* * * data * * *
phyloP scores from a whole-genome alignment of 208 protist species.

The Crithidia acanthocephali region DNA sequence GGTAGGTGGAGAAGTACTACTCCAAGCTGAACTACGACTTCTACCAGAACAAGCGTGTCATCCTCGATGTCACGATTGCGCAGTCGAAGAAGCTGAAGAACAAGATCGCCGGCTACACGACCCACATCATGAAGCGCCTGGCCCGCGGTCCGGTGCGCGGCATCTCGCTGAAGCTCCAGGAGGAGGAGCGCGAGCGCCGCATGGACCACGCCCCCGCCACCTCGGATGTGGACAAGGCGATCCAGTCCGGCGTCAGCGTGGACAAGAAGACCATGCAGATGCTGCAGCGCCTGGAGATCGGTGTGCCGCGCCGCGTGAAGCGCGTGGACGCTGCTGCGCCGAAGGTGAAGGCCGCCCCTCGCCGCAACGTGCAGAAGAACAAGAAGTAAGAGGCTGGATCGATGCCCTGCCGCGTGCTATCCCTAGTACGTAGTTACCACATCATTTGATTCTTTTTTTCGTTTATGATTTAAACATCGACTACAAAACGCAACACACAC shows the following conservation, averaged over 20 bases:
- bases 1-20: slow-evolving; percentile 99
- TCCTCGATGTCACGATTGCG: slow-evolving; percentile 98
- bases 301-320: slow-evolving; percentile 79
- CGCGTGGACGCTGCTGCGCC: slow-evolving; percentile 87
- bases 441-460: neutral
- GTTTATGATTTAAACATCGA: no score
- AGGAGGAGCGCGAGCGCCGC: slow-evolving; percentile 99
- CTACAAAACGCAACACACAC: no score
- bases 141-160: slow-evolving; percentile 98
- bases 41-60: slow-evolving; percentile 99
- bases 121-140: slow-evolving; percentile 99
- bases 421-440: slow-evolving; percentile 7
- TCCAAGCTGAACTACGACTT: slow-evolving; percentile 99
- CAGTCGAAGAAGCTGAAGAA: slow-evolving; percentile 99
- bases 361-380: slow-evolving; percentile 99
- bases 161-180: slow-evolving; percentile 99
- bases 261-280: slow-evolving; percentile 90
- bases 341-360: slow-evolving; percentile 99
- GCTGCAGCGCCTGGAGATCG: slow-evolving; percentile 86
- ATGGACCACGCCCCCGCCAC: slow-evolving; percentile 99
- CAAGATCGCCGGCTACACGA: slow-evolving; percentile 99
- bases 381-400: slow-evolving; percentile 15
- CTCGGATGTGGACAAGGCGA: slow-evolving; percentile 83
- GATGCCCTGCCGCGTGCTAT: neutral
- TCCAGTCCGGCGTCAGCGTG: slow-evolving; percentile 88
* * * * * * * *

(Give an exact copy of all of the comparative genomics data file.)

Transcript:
phyloP scores from a whole-genome alignment of 208 protist species.

The Crithidia acanthocephali region DNA sequence GGTAGGTGGAGAAGTACTACTCCAAGCTGAACTACGACTTCTACCAGAACAAGCGTGTCATCCTCGATGTCACGATTGCGCAGTCGAAGAAGCTGAAGAACAAGATCGCCGGCTACACGACCCACATCATGAAGCGCCTGGCCCGCGGTCCGGTGCGCGGCATCTCGCTGAAGCTCCAGGAGGAGGAGCGCGAGCGCCGCATGGACCACGCCCCCGCCACCTCGGATGTGGACAAGGCGATCCAGTCCGGCGTCAGCGTGGACAAGAAGACCATGCAGATGCTGCAGCGCCTGGAGATCGGTGTGCCGCGCCGCGTGAAGCGCGTGGACGCTGCTGCGCCGAAGGTGAAGGCCGCCCCTCGCCGCAACGTGCAGAAGAACAAGAAGTAAGAGGCTGGATCGATGCCCTGCCGCGTGCTATCCCTAGTACGTAGTTACCACATCATTTGATTCTTTTTTTCGTTTATGATTTAAACATCGACTACAAAACGCAACACACAC shows the following conservation, averaged over 20 bases:
- bases 1-20: slow-evolving; percentile 99
- TCCTCGATGTCACGATTGCG: slow-evolving; percentile 98
- bases 301-320: slow-evolving; percentile 79
- CGCGTGGACGCTGCTGCGCC: slow-evolving; percentile 87
- bases 441-460: neutral
- GTTTATGATTTAAACATCGA: no score
- AGGAGGAGCGCGAGCGCCGC: slow-evolving; percentile 99
- CTACAAAACGCAACACACAC: no score
- bases 141-160: slow-evolving; percentile 98
- bases 41-60: slow-evolving; percentile 99
- bases 121-140: slow-evolving; percentile 99
- bases 421-440: slow-evolving; percentile 7
- TCCAAGCTGAACTACGACTT: slow-evolving; percentile 99
- CAGTCGAAGAAGCTGAAGAA: slow-evolving; percentile 99
- bases 361-380: slow-evolving; percentile 99
- bases 161-180: slow-evolving; percentile 99
- bases 261-280: slow-evolving; percentile 90
- bases 341-360: slow-evolving; percentile 99
- GCTGCAGCGCCTGGAGATCG: slow-evolving; percentile 86
- ATGGACCACGCCCCCGCCAC: slow-evolving; percentile 99
- CAAGATCGCCGGCTACACGA: slow-evolving; percentile 99
- bases 381-400: slow-evolving; percentile 15
- CTCGGATGTGGACAAGGCGA: slow-evolving; percentile 83
- GATGCCCTGCCGCGTGCTAT: neutral
- TCCAGTCCGGCGTCAGCGTG: slow-evolving; percentile 88